Go back

‘Space nation’ reveals plan for global university

Image: Kit8.net, via Shutterstock

Self-proclaimed Asgardian nation says investment in science is also on the agenda

The science minister of self-proclaimed space-based nation Asgardia has outlined plans for the establishment of a university dedicated to exploring living in space, as part of ambitious and out-there plans for science investment.

Founded in 2016, Asgardia claims to be “a fully fledged and independent nation, and a future member of the United Nations”.

From 14 to 16 October a group of “Asgardians”—who pay a fee to become “citizens” of the group and vote in elections—and citizens of other nations held their first science conference in in Darmstadt, Germany. It attracted some 100 scientists, some of them eminent researchers or former astronauts from the likes of MIT and the European and Canadian Space Agencies,

Mark Shelhammer, former chief Scientist of the NASA Human Research Program, said the whole concept of a space nation “sounds a bit wacky when you first hear about it” but that “it’s no cult” and the ideas discussed at the conference were serious. “I’m warming up to the idea.”

Those present in Darmstadt heard presentations on laser propulsion, plans for the first space babies, and a redesign of underwear for space tourists—all with a long-term mission of establishing humankind in space beyond Earth.

Scientific investment is one of the main targets of Asgardia, said its science minister, Floris Wuyts, who is also a physics professor at the University of Antwerp in the Netherlands.

“We really want to do something about science. Science is tremendously important for the whole concept of Asgardia,” he said.
Wuyts sees the conference as the successful first step, and wants to find an economic model to invest in research next. “That’s definitely where we want to go.”
In the pipeline, he says, is a university dedicated to addressing some of the scientific challenges discussed at the conference, from the effects of microgravity on human health and reproduction in space, to finding cheaper propulsion technologies to get into orbit.
Wuyts calls the university concept ASTRA, the Asgardian Science and Technology Research Academy. He likens it to top football clubs that attract and fund the best talent from around the world.

ASTRA will be “an institute which will stimulate scientific projects where everyone in the world who has a good idea can apply for funding”.

“The mandate of this university must be to implement the mission of Asgardia,” says Ram Jakhu, associate professor at McGill University in Canada, who talked about space law at the conference and presented one vision for the new university.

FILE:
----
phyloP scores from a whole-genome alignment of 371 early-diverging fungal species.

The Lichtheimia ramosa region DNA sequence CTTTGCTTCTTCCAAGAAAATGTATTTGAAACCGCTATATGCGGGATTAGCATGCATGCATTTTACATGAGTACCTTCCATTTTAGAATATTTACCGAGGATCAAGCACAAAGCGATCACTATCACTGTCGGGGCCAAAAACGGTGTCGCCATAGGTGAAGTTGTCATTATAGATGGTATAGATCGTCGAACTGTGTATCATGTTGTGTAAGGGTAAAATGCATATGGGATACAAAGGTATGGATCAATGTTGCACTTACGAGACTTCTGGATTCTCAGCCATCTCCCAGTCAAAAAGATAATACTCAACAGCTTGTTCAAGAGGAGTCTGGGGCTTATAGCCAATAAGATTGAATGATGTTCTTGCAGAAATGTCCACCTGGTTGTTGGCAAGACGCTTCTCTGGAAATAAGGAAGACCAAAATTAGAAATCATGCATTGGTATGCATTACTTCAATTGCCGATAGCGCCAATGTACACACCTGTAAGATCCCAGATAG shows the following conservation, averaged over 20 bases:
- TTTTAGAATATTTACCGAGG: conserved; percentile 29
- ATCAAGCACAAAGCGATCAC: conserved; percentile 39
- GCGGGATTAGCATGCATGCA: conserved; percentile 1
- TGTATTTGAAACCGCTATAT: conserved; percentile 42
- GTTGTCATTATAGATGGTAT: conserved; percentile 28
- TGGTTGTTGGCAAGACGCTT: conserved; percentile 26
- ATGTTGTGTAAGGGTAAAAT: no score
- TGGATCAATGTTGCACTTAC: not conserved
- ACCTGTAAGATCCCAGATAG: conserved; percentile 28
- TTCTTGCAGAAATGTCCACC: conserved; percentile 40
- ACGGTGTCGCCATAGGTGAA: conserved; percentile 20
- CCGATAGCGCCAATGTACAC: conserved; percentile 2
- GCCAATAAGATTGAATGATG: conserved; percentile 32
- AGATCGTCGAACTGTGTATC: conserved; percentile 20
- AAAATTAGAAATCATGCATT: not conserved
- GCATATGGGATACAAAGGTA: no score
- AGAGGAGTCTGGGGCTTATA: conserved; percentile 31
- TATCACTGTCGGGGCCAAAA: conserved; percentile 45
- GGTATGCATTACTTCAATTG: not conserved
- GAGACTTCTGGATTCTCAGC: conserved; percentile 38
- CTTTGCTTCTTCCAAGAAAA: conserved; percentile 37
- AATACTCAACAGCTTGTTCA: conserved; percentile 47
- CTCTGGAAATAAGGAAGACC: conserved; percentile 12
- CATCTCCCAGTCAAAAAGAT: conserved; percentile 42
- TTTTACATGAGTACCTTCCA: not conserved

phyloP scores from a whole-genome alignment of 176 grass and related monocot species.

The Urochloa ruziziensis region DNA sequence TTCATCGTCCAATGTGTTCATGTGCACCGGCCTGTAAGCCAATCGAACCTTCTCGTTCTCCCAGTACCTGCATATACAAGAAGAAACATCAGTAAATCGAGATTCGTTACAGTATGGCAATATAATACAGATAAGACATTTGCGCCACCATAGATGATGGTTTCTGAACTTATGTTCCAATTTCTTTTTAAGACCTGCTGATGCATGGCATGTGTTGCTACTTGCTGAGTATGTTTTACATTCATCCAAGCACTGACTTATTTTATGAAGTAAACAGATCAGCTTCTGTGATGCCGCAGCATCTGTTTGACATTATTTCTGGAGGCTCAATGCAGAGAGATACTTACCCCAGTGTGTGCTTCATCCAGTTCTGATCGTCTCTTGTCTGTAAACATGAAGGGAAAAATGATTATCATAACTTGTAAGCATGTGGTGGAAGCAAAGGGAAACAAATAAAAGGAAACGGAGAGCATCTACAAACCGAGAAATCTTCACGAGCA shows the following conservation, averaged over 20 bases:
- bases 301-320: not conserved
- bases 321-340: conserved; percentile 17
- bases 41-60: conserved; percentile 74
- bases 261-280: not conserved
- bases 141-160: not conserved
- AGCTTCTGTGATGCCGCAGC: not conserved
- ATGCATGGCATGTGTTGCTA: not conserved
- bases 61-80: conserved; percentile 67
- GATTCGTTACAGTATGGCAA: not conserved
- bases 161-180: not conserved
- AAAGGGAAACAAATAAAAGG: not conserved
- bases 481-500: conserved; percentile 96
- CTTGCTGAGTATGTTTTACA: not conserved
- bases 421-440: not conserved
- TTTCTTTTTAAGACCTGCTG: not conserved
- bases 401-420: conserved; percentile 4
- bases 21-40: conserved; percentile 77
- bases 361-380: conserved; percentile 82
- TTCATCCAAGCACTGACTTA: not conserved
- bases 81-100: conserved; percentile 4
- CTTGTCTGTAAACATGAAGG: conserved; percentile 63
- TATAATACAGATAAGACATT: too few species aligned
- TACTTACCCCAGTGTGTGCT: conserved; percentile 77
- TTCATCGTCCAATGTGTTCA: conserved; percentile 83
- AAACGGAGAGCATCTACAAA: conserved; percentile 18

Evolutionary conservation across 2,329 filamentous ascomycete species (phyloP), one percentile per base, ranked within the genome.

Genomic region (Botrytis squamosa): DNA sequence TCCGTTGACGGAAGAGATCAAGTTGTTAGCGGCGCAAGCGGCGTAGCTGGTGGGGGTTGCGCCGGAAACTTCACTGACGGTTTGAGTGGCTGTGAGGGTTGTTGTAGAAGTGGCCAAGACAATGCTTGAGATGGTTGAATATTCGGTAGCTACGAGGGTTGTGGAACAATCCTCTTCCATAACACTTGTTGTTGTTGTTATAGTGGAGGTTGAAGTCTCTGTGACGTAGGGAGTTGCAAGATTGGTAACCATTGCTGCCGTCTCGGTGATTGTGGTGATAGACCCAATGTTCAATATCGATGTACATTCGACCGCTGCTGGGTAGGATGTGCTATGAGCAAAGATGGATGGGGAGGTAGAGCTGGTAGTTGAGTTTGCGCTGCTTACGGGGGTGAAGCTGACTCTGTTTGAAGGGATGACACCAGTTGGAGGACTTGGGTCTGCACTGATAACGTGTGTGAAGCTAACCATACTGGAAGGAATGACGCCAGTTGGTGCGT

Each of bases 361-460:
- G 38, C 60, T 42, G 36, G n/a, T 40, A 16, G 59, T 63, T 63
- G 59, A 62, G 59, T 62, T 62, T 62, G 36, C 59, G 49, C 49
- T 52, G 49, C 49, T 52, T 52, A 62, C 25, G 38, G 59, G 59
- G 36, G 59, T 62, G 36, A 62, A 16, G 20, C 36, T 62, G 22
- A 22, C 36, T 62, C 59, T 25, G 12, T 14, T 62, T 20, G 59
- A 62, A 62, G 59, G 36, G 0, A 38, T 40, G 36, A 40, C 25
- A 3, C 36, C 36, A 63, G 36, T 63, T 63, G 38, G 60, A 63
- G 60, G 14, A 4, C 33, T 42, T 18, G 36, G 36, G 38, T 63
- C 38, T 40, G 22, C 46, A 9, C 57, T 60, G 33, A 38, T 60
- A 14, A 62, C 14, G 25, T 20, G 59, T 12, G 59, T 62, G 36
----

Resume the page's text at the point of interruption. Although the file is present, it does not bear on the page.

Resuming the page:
“It could be based on any place on Earth, but my suggestion is that it should be on a small island but which is big enough to house this educational institution, Asgardia headquarters, and other enterprises—both educational and private—involved in space activities.”
He envisages a university with a central location, and branches around the world.
“This university must collaborate, not compete, with other like-minded educational institutions, private enterprises, NGOs, national governments and international organisations,” he says. “In the near future, I will be working on the details of this concept.” 
And once the concept is done, Asgardians will need to find the money for it. So far, their activities have been largely funded by the leader and founder of the space nation, Russian scientist and billionaire businessman Igor Ashurbeyli.
Ashurbeyli says Asgardia will have a budget of around €15 million in 2020, €1.2m or so of which will go to the science ministry.
At a later stage, he says, shares issued by the nation will generate a fund of €13 billion over a five-year period, which will be invested in technological projects and other things. In 25 years, he envisages Asgardia’s budget rising to €25 trillion.
Part of the plan to generate money is by launching a new digital currency, which has been patented under the name the Solar.
Frank De Winne, Belgian astronaut and head of European Astronaut Centre at ESA, says the whole concept makes sense once you start thinking of the long term, and the environmental problems facing the planet.

Even De Winne admits though that,  “Like any rational person, you have scepticisms when you hear about this.”

Our reporter’s travel costs to the conference were paid for by Asgardia.